- Program Areas
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- Natural Resources
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Remote, Near-Real-Time, Autonomous Acoustic Monitoring of Military Lands for At-Risk Species
Patrick Wolff | US Army Engineer Research and Development Center, Construction Engineering Research Laboratory
Endangered Species Act-mandated surveys and monitoring of threatened and endangered species (TES) can be costly and time-intensive, particularly for rare or cryptic species. Passive acoustic monitoring is often used to survey for acoustically-active TES such as birds, bats and frogs; however, the data processing effort, technical expertise required, and associated delay in obtaining results is often prohibitive for installation managers and hampers their capacity for timely decision-making. Given limited resources, managers require cost-effective and time-saving solutions to meet the regulatory burden of TES monitoring and to avoid training conflicts. The objective of this project is to demonstrate a dynamic acoustic monitoring system that encompasses real-time and archival data collection, multi-species automated analysis and synthesis, and near-real-time reporting on the presence of federally listed species on military ranges. The project team will achieve this objective in a case study of bird species occurring on Pōhakuloa Training Area, Hawaii, where conflict between TES and military training poses a threat to military readiness.
The acoustic monitoring system (comprised of both archival and real time sensors) seamlessly records and classifies acoustic data from remote field locations, and then, in the case of the real-time sensors, transmits the results to a web-based dashboard interface for near-real-time reporting. The system consists of three elements: 1) autonomous recording units; 2) an automated algorithm, BirdNET, for detecting and classifying focal species; and 3) a web-based dashboard for automated reporting and verification of species occurrences in near-real-time. This technology would enable land managers to autonomously monitor multiple areas of interest simultaneously from the convenience and safety of the office, while reducing on-the ground species monitoring costs. The ability to react to the presence of TES in near-real-time is particularly critical when such species are highly mobile (e.g., birds) and have the potential to conflict with military operations without warning.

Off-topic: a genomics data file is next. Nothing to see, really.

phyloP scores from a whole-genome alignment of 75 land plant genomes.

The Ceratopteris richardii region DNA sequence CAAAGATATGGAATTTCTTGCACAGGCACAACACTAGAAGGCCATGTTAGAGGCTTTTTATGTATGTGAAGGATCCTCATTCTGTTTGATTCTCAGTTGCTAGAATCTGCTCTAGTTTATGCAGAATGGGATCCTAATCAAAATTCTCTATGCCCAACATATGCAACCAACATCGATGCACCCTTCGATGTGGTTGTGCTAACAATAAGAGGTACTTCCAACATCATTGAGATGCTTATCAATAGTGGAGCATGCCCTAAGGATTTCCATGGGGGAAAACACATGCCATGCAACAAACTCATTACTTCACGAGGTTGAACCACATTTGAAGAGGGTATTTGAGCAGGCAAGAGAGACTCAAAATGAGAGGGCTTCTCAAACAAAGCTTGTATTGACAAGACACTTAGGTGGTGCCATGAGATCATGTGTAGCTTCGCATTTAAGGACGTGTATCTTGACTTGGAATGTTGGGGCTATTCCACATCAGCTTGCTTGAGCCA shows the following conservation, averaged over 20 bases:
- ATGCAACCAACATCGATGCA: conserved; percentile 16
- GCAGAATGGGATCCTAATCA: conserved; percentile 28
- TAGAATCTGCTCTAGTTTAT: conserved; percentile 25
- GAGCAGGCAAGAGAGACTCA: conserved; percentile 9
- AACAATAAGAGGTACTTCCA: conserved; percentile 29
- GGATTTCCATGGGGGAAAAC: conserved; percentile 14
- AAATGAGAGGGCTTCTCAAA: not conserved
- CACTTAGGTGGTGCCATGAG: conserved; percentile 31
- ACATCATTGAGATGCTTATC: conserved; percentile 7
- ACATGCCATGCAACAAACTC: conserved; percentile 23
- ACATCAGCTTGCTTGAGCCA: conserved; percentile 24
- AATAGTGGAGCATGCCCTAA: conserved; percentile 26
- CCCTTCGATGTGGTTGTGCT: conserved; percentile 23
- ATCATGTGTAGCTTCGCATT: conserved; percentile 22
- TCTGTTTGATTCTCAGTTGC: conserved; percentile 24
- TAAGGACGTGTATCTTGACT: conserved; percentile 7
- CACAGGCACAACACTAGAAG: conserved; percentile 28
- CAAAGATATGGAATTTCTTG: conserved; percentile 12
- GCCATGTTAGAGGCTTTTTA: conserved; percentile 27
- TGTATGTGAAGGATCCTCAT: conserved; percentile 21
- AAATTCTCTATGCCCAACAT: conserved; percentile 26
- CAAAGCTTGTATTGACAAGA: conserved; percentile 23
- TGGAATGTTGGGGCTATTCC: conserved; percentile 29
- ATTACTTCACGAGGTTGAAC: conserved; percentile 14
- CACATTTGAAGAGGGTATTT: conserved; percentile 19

Warfighter readiness is impacted by an inability to de-conflict regulatory and policy drivers on maneuver lands to optimize land availability to units for training. This technology represents a significant leap forward in sustainable range management. It would enable range and land managers to access near-real-time spatial and temporal risk related to the presence of TES within the training space, providing a valuable tool for dynamic land use decisions based on current information. The web-based reporting interface may be used to alert managers to species presence, to monitor a running record of animal activity, and as a permanent archive that may be referenced to inform more efficient scheduling of training ranges. This technology would enable installation personnel to remotely survey sites that are otherwise difficult to access, such as impact areas or remote, mountainous terrain, thereby curtailing costs associated with travel to survey sites. Increasing the technical efficacy and decreasing the cost of avian monitoring addresses several compliance issues simultaneously (e.g., Endangered Species Act, Migratory Bird Treaty Act). Beyond birds, this technology could be adapted for any acoustically-active species (e.g., amphibians, bats), and has the potential to enhance the resilience of training lands, optimize land use, and ultimately improve Warfighter readiness.